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Friday, September 14, 2012

Development - The Languages of Creativity

14 September 2012, Development - The Languages of Creativity

Introduction: I wrote the novel Aksinya: Enchantment and the Daemon. This was my 21st novel and through this blog, I gave you the entire novel in installments that included commentary on the writing. In the commentary, in addition to other general information on writing, I explained, how the novel was constructed, the metaphors and symbols in it, the writing techniques and tricks I used, and the way I built the scenes. You can look back through this blog and read the entire novel beginning with

I'm using this novel as an example of how I produce, market, and eventually (we hope) get a novel published. I'll keep you informed along the way.
Today's Blog: To see the steps in the publication process, visit my writing website and select "production schedule," you will be sent to

Here are my rules of writing:

1. Entertain your readers.
2. Don't confuse your readers.
3. Ground your readers in the writing.
4. Don't show (or tell) everything.

Creativity is work and not an act of divine providence, random fate, or abstract accident. Creativity is hard work that is equal to the effort expended on it. If you wish to write (or be creative in any way): study, put lots of effort into it, and work hard at it.

The question then is how do you work at creativity? I think there are three parts to creativity: inherent creativity, learned creativity, and fostered creativity.

Embedded in the following questions is the way to learn creativity. Basically, to learn creativity, you must practice being creative. Without the spark of inherent creativity, this will be impossible, but if you have any touch of creativity, doing the above will bring out your creativity.

1. Do you like art (1)?
2. Have you created quality art (3)?
3. Do you like music (1)? (all kinds not just one type or another)
4. Have you written any music (3)?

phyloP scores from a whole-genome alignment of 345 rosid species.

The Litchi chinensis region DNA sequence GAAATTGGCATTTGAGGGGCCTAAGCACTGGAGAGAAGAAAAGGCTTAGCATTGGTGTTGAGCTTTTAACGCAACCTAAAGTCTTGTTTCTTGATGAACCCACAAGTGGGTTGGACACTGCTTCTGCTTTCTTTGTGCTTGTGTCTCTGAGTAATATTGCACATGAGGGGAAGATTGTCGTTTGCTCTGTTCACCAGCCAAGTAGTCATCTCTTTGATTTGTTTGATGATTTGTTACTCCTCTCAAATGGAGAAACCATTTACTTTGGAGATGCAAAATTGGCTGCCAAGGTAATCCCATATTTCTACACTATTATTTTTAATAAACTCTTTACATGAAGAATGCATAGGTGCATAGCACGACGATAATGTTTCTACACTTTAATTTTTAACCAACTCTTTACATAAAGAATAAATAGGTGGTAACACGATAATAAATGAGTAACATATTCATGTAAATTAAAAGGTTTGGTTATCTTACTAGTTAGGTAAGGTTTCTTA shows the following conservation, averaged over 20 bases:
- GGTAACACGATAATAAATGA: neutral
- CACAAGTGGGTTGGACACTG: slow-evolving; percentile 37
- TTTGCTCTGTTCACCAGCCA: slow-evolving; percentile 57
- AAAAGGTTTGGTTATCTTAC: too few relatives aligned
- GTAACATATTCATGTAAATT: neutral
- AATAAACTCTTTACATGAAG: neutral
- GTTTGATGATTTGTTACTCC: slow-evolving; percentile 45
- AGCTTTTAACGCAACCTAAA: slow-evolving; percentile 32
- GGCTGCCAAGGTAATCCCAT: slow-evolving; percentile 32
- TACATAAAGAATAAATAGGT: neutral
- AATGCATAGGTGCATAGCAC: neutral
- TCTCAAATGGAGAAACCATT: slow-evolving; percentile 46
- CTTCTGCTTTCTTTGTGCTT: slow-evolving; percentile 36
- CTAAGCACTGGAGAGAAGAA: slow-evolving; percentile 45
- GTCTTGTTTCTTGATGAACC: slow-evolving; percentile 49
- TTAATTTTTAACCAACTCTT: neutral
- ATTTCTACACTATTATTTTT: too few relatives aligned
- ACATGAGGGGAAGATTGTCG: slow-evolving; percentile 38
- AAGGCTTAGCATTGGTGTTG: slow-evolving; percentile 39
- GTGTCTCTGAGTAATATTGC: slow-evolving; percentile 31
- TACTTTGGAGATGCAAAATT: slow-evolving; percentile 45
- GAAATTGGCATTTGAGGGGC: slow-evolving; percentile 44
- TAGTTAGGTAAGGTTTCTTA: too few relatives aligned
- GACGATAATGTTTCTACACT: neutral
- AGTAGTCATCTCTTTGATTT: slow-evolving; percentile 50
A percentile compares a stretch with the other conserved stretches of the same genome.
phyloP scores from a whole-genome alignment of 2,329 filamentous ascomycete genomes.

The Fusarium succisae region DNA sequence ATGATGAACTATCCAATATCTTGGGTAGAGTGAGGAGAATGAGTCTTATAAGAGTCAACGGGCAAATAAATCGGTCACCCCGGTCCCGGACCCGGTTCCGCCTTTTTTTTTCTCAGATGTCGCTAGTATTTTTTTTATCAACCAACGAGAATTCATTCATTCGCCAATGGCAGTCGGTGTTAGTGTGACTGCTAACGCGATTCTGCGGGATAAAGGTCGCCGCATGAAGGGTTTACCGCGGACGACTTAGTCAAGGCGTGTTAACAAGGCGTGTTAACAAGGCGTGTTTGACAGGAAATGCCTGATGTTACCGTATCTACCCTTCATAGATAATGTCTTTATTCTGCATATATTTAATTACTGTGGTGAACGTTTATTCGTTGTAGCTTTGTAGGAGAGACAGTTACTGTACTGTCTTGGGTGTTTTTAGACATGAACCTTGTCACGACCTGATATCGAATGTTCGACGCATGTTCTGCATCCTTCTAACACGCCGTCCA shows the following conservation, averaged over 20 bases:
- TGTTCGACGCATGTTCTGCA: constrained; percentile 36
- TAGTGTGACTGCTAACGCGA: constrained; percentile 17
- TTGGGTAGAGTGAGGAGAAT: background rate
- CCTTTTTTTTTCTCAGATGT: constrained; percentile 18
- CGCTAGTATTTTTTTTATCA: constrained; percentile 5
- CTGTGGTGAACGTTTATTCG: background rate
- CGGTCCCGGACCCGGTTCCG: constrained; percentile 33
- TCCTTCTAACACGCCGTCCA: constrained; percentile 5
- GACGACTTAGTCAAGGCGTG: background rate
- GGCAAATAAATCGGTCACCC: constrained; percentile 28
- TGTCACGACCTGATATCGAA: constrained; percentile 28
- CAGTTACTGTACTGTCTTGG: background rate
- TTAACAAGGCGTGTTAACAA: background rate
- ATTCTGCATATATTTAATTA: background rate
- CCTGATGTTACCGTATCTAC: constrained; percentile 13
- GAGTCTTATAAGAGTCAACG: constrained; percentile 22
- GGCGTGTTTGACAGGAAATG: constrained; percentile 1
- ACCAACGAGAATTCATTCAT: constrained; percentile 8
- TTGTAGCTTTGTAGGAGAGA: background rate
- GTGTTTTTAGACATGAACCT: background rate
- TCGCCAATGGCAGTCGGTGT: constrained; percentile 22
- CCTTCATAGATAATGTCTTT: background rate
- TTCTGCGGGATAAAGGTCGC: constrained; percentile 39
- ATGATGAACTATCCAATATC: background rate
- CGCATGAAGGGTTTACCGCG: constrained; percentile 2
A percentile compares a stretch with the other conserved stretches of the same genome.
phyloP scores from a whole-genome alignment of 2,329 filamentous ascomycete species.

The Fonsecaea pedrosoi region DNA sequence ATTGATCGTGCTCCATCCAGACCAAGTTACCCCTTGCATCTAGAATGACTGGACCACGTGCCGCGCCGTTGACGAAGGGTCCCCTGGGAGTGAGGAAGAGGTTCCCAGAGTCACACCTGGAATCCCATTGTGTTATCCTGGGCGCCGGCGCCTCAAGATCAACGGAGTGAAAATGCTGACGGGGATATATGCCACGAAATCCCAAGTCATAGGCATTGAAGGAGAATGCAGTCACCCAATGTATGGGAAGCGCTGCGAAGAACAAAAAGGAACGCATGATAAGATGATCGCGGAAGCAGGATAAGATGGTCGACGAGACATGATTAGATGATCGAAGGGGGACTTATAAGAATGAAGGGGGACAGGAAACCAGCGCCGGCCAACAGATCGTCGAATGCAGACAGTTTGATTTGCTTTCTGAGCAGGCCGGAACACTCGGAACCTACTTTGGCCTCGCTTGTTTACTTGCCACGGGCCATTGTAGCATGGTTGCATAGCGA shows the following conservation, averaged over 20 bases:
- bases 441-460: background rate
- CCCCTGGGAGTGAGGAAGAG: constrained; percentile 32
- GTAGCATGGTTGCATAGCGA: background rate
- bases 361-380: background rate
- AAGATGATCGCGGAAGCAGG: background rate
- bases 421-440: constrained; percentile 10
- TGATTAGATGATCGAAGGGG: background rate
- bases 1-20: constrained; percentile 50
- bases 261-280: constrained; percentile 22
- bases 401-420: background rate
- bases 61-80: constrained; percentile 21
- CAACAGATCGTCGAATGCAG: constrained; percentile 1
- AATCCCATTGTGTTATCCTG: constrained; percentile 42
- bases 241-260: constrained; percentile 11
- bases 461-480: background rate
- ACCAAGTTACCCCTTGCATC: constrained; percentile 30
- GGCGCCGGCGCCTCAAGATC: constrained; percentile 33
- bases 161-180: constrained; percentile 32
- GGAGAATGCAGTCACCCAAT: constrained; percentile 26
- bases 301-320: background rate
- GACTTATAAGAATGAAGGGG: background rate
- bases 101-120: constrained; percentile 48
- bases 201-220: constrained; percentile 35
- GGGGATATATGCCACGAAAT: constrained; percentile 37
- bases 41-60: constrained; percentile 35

5. Have you written any lyrics (3)?
6. Do you play any instrument (2)?
7. Do you like to sing (1)?
8. Do you sing in parts (2)?
9. Do you like to read (1)?
10. Do you like to write (2)?
11. Have you written any poetry (3)?
12. Have you written any stories (3)?
13. Have you written a novel (4)?
14. Have you written a book (4)?
15. Do you get great ideas (2)?
16. Have you ever successfully implemented your great idea (3)?
17. Do you like plays, musicals, opera, or ballet (1)?
18. Have you acted in a play, musical, opera, or ballet (2)?
19. Have you written a play, musical, opera, or ballet (4)?

What is appropriate writing? What is appropriate study? What is appropriate life and experiences? The answer to these questions provides the focus to learn creativity.  I'm looking at music and I made the point that if you really like music, you will want to study it.  Study it means to really use your intellect to understand it.  That means you study the history of music, the composers of music, the details or music.  I'm not certain how I can make this more clear.  A person who is really interested in music will invest enormous amounts of time in its study.

So I can write with great accuracy that if you "like" music, you will pursue the creative.  Now, there is a next step for the truly creative soul--this is the point entire.  If you "like" music to the degree I've described it, and you have studied it; the next step is to make it yourself.

Singing is most common.  If you have studied music, you will have learned the language of music--that means you can read music.  Here is the real test.  If someone says they love France, but they don't know the language, you'd look at them a little funny... how can a person love France if they can't communicate in French?  Likewise, if someone says they love astrophysics but can't do the math in astrophysics or don't understand the basics of orbital mechanics, you'd conclude that they really don't like astrophysics.  A person who really likes music has studied and knows the language of music.

As I wrote before, knowing the language of a thing (culture) allows you to study and immerse yourself in that thing (culture).  Don't you remember?  If you "like" music, you will study music, which means you will learn the language of music, which means...more tomorrow.

I'll write more about how to spend your time in developing creativity tomorrow.

The following is a question asked by one of my readers. I'm going to address this over time: Please elaborate on scene, theme, plot, character development in a new novel, the framework, the development, order if operation, the level of detail, guidelines, rule of thumb, tricks, traps and techniques. To what extent do you outline the historic context, culture, mannerism, speech, dress and thought process of the main characters, in a historic order to maintain integrity, and gradually (help) reveal attributes of a character in the story, or otherwise clarify the plot, scene, transition, tension or resolution?

I'll repeat my published novel websites so you can see more examples:, and the individual novel websites:,,,, http://www.thefoxshonor

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